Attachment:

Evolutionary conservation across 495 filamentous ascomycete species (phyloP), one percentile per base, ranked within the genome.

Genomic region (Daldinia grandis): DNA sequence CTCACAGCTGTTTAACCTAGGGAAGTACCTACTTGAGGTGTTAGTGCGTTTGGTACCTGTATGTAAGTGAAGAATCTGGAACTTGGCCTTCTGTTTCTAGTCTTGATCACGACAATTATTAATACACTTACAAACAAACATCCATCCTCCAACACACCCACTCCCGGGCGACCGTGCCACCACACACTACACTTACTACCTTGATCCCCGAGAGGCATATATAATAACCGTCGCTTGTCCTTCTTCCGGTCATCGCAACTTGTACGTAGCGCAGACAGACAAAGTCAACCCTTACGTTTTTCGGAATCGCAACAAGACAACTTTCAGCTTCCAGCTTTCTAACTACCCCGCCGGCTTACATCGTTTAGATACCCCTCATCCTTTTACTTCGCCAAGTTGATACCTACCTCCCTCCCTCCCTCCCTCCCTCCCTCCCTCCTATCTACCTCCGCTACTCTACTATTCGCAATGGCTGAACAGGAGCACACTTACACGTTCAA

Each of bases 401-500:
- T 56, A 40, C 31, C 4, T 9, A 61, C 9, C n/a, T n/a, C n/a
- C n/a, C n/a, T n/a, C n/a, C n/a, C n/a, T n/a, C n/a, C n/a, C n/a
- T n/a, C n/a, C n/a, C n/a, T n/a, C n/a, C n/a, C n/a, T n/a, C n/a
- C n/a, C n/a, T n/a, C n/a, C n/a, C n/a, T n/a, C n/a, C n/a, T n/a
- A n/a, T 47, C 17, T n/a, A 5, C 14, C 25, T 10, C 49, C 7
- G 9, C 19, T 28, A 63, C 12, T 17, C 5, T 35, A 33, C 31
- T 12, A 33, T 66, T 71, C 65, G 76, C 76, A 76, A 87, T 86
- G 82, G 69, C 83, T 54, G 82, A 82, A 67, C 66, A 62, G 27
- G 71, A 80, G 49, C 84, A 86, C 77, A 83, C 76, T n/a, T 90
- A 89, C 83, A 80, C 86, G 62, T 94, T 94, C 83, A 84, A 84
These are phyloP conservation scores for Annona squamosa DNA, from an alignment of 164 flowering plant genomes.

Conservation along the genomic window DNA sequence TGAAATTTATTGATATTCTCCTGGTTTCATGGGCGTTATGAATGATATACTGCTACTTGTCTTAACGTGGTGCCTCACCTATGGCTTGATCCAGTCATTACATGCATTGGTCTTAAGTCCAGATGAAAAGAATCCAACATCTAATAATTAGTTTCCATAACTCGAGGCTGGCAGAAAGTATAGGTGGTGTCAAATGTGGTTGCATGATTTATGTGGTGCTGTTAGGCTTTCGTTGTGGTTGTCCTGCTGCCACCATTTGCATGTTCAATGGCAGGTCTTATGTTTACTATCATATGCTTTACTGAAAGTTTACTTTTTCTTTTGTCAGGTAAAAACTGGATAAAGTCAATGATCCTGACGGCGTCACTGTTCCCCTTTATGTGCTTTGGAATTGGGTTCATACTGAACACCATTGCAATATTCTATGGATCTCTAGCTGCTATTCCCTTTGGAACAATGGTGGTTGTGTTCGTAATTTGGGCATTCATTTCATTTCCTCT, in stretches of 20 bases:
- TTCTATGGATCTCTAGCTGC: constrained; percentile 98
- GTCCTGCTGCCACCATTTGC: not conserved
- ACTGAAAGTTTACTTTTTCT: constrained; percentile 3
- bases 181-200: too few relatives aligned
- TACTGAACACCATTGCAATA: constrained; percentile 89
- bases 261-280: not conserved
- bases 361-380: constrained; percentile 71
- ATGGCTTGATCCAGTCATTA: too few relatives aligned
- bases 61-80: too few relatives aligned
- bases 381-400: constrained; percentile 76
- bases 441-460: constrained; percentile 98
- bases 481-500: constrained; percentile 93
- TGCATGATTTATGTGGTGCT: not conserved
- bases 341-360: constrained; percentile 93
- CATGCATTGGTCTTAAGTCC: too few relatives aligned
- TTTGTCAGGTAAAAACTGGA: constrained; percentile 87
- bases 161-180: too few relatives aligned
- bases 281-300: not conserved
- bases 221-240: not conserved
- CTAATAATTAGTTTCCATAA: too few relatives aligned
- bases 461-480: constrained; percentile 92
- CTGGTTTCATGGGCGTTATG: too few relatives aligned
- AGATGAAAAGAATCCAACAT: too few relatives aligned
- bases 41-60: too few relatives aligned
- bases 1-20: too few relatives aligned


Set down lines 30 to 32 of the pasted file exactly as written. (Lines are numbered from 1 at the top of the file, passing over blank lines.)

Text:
- CATGCATTGGTCTTAAGTCC: too few relatives aligned
- TTTGTCAGGTAAAAACTGGA: constrained; percentile 87
- bases 161-180: too few relatives aligned